Lumbar Laminectomy Surgery

Lumbar laminectomy is a surgery done in the lower spine to relieve the pressure off the neural structures. The surgery is commonly performed for a condition known as spinal canal stenosis when all other conservative management options have been tried. The results of lumbar laminectomy are excellent with a majority of patients experiencing significant relief of symptoms.

The spinal cord passes through the spinal canal created by the vertebral bodies. The spinal cord gives branches known as spinal nerves as it passes through the canal and ends around the second lumbar vertebra giving rise to a tuft of nerves known as cauda equina. The cauda equina continues down the spinal canal to supply the lower extremities and the pelvic organs.

MRI of the lumbar spine in the sagittal section showing disc herniations narrowing the spinal canal.

MRI of the lumbar spine in the sagittal section showing disc herniations narrowing the spinal canal.


The lamina forms the roof of the vertebrae and surrounds the spinal cord from the back and sides. Spinal stenosis is the narrowing of the spinal canal and compression of the spinal cord/dural sac/cauda equina.

The stenosis is usually a result of bone spurs that may encroach upon the limited space in the canal. The bone spurs may be a result of degenerative changes in the spine or normal age-related changes.

Other causes of spinal stenosis include herniated intervertebral disk, thickening of the ligaments, tumors, etc. The patients affected by lumbar spinal stenosis complain of symptoms due to compression of the cauda equina/dural-sac/spinal cord. 

The symptoms of lumbar stenosis include radiating pain down the lower extremities. Patients often complain of leg pain aggravated with walking and bending backward. Numbness and tingling in the legs or the feet.

In advanced cases, there may be loss of sensation and weakness of the muscles supplying the lower extremities associated with loss of bowel and bladder control.

Axial section of the lumbar spine showing spinal stenosis and the lamina.

Axial section of the lumbar spine showing spinal stenosis and the lamina.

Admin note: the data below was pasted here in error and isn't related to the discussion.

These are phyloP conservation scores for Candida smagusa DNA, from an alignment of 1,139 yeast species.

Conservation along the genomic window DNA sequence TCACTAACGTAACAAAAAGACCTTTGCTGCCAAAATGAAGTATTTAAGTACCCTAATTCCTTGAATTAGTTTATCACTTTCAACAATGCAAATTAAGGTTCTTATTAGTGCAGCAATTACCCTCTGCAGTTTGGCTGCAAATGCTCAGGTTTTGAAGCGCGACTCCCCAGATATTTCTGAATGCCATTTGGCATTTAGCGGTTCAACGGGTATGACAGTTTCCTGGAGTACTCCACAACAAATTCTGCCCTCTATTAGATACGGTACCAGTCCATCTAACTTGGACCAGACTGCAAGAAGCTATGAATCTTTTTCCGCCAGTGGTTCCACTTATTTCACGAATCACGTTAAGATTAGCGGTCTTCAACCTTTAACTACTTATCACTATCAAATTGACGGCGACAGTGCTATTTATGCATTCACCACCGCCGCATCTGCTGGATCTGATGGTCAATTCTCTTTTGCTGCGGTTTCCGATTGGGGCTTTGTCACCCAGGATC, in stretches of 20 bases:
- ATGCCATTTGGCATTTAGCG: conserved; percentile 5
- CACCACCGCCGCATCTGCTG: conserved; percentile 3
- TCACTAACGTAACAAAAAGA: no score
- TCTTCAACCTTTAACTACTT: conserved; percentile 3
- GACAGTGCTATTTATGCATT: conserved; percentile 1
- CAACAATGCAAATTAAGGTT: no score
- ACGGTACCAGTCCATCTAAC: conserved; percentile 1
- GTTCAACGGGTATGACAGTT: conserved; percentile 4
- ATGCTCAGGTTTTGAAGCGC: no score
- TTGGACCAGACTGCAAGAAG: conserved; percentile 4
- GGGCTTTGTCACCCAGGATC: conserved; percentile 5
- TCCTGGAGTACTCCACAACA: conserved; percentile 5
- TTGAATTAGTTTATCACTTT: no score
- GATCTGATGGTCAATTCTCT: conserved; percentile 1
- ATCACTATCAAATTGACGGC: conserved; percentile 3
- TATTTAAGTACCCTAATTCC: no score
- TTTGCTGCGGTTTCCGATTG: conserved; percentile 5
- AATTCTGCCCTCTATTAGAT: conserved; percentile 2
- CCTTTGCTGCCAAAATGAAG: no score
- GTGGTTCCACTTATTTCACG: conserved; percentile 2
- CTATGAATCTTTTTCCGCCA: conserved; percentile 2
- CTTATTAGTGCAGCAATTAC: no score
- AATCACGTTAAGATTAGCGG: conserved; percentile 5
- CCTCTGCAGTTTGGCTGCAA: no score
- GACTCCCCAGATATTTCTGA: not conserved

Laminectomy or spinal decompression surgery involves the removal of most of the lamina of the vertebrae during the surgery. Compared to laminectomy, laminotomy is the removal of only a part of the lamina. Laminoplasty involves creating a hinge using the lamina to increase the space in the canal.

During the laminectomy surgery, the surgeon gives an incision on the back at the level determined by radiological studies. The surgeon then safely separates the various tissues including the muscles to reach the spinal lamina. Using cutting instruments, the surgeon safely removes the ligamentum flavum to reach the spinal cord. 

The lamina is safely removed to create more room for the neural structures. During a laminectomy, other structures compressing the dural sac may also be removed such as bone spurs and herniating intervertebral disk. Care is taken not to remove more than half of the facet joint which may otherwise create spinal instability.

The surgery may be performed only on one side which is known as a unilateral laminectomy or may be performed on both sides known as a bilateral laminectomy. In the case of unilateral laminectomy, the surgery may also be performed using an endoscope. The endoscopic surgery utilizes minimally invasive techniques with smaller incisions. 

In patients in whom, the surgery requires extensive decompression that may lead to instability at one or more levels, a lumbar fusion is also performed alongside decompression. The lumbar fusion involves joining adjacent vertebrae using a cage filled with bone graft. The surgery may also utilize screws and rods to stabilize the fusion.

Lumbar laminectomy is only performed in patients with clinical and radiological signs of lumbar spinal stenosis. Conservative management is usually tried first and only in cases where the conservative management has failed, laminectomy is performed.

The majority of the patients go home the same day after surgery but patients with lumbar fusion may require an additional stay. As with any surgery, there may be complications associated with lumbar laminectomy. There may be potential complications of leakage of spinal fluid, hematoma formation, infection, bleeding, nerve injury, or infection.

Hexagonal screw driver

Hexagonal screw driver

Spine compressor and distraction forceps

Spine compressor and distraction forceps


The images above show some of the instruments used in posterior lumbar spine laminectomy/fusion. The instruments are used to decompress the spinal nerve/dura and also aid in insertion and fixation of implants in the posterior spine if needed.

My name is Dr. Suhirad Khokhar, and am an orthopaedic surgeon. I completed my MBBS (Bachelor of Medicine & Bachelor of Surgery) at Govt. Medical College, Patiala, India.

I specialize in musculoskeletal disorders and their management, and have personally approved of and written this content.

My profile page has all of my educational information, work experience, and all the pages on this site that I've contributed to.